• Meanwhile.. (Score:2, Insightful)

    by Anonymous Coward

    "Normal People Also Say Hitching a Ride In an Airliner's Wheel Well Is Not a Good Idea"

  • by Barryke (772876) on Tuesday April 22, 2014 @04:44AM (#46813423) Homepage

    For those outside of Lybia, USA, and Burma:

    "at 6 km the temperature experienced by a stowaway would be -25C, at 9,1 km it would be -45 in the wheel well — and at 12,2 km, the mercury plunges to a deadly -65C (PDF). "

    20,000 feet = 6km
    40,000 feet = 12,2km
    -13F = -25C
    -85F = -65C

  • by confused one (671304) on Tuesday April 22, 2014 @06:44AM (#46813699)

    Bah. You kids these days...

    Back in my day, we didn't complain about the cold and lack of oxygen. We rode in unpressurized planes with open gun ports. Sure, it was cold -- we wore fur lined jackets and liked it. Our oxygen masks smelled like engine exhaust and we were grateful. You didn't here us whine about 'being crushed by landing gear' or 'being thrown from the plane'. We were being shot at. Hell, we were lucky to have landing gear at all when we got back.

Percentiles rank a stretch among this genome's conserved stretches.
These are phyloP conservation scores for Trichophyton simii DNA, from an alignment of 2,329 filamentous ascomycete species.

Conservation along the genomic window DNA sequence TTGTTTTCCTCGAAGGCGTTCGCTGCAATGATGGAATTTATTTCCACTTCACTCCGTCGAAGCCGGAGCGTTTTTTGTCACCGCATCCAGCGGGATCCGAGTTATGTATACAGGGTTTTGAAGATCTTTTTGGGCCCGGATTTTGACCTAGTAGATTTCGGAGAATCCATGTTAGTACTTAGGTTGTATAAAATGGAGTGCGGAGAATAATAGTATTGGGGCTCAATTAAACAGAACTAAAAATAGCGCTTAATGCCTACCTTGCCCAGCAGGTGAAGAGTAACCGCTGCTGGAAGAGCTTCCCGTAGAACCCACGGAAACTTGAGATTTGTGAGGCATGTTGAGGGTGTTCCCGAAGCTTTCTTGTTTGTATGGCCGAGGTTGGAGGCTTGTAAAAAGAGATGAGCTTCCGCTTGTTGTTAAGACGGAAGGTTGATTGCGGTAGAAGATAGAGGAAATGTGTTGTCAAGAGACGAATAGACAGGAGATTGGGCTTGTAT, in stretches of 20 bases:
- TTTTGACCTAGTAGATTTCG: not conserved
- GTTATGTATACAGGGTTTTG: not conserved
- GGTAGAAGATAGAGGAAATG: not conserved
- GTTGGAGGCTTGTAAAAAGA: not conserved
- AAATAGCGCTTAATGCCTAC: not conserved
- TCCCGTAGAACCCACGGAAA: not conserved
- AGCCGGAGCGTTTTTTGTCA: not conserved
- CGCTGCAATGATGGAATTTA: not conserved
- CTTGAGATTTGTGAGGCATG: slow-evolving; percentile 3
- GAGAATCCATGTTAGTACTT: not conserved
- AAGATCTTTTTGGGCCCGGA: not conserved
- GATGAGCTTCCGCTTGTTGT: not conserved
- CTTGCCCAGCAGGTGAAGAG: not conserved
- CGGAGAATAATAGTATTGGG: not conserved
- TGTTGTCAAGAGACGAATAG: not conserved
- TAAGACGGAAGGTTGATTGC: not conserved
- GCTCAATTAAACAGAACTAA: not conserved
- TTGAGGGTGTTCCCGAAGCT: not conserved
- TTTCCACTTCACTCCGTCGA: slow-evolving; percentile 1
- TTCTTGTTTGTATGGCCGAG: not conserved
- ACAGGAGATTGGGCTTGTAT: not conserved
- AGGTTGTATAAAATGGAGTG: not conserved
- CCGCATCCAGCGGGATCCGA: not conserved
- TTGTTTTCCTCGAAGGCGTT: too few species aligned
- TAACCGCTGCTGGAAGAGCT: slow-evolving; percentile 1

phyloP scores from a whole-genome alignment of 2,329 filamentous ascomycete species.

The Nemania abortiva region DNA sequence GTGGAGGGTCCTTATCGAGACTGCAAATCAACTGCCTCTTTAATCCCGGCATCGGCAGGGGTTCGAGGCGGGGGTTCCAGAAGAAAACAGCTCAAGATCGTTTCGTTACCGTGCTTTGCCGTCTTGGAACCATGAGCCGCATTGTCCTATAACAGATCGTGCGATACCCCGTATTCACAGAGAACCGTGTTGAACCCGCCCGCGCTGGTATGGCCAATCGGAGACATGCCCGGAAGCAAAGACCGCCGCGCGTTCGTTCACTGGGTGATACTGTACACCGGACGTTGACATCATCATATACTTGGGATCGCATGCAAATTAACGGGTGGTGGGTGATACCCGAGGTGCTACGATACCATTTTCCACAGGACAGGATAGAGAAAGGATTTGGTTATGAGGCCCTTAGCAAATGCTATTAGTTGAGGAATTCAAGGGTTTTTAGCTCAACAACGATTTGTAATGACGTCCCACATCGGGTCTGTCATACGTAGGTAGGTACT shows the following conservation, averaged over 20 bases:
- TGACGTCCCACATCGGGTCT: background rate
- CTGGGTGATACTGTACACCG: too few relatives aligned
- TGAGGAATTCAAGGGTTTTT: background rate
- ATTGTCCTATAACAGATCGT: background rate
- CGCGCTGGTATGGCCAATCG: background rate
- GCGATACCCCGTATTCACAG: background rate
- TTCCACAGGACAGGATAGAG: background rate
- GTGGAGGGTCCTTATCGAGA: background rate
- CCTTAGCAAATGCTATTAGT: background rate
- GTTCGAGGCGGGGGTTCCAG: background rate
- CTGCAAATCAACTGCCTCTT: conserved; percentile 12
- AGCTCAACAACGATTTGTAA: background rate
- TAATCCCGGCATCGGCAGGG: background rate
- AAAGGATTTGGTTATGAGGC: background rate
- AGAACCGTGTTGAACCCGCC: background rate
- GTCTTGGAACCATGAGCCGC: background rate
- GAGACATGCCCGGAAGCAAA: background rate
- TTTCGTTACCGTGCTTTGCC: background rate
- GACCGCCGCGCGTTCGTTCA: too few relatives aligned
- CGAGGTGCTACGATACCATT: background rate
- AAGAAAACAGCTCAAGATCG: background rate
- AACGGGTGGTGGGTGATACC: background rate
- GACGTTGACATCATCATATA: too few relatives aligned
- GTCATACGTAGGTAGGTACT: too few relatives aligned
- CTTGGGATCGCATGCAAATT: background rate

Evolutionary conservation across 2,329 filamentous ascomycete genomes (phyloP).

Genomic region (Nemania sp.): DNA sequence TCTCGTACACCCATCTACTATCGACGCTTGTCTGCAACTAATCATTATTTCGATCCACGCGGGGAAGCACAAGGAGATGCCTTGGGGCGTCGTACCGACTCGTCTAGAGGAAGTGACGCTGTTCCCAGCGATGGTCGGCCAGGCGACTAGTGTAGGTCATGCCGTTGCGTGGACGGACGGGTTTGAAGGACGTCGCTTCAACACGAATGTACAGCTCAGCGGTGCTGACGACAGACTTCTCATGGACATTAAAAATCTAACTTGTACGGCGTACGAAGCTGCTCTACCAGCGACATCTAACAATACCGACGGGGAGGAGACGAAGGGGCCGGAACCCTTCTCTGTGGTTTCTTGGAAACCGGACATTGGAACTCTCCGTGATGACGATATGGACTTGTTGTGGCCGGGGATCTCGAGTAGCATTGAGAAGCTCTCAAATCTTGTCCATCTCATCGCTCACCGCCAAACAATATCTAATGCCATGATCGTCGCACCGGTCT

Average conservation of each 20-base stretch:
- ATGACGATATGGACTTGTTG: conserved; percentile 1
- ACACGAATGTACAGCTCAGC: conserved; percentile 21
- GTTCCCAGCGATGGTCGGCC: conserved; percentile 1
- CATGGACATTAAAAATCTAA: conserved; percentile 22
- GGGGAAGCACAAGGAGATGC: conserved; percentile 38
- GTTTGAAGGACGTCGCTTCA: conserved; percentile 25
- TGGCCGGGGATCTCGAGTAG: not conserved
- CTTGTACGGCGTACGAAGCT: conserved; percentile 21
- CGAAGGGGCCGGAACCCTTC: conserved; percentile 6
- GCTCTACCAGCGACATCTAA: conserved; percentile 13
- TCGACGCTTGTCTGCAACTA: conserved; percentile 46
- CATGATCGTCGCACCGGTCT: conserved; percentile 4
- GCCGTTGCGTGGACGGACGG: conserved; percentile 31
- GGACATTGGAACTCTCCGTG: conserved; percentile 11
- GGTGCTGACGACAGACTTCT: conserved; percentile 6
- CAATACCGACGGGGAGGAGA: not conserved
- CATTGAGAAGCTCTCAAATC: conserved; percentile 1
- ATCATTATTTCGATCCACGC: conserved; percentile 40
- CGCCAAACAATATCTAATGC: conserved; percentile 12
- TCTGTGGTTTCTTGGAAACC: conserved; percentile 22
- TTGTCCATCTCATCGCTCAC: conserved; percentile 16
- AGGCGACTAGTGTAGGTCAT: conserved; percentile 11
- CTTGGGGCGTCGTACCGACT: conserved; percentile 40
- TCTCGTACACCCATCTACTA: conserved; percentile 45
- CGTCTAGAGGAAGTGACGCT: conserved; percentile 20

So, stop your bitching and get off my damn lawn.

    Written for my grandfather who manned a gun in a WWII bomber.

    • by Nidi62 (1525137)

      You didn't here us whine about 'being crushed by landing gear' or 'being thrown from the plane'. We were being shot at. Hell, we were lucky to have landing gear at all when we got back.

      Written for my grandfather who manned a gun in a WWII bomber.

      Ball-turret gunners may have had some additional concerns regarding crushing.

  • Experts Say Hitching a Ride In an Airliner's Wheel Well Is Not a Good Idea

    http://img2.wikia.nocookie.net/__cb20120930201320/fairytail/images/3/30/You_don't_say.png [nocookie.net]

    http://youtu.be/b6qyX1L8p_Q [youtu.be]

  • Given the physiological limitations of the human body, when I first read this story and everyone was screaming about security, I was thinking how did he survive? I've done some skydives from 30,000 feet, obviously with full O2 mask, warm clothing, etc. And been to a few chamber ride classes. Whole security thing we can argue for eternity but comment of, "frigid temperatures cause a state of hypothermia, which preserves the nervous system." Now that's interesting.

    I never would ever consider riding in a whee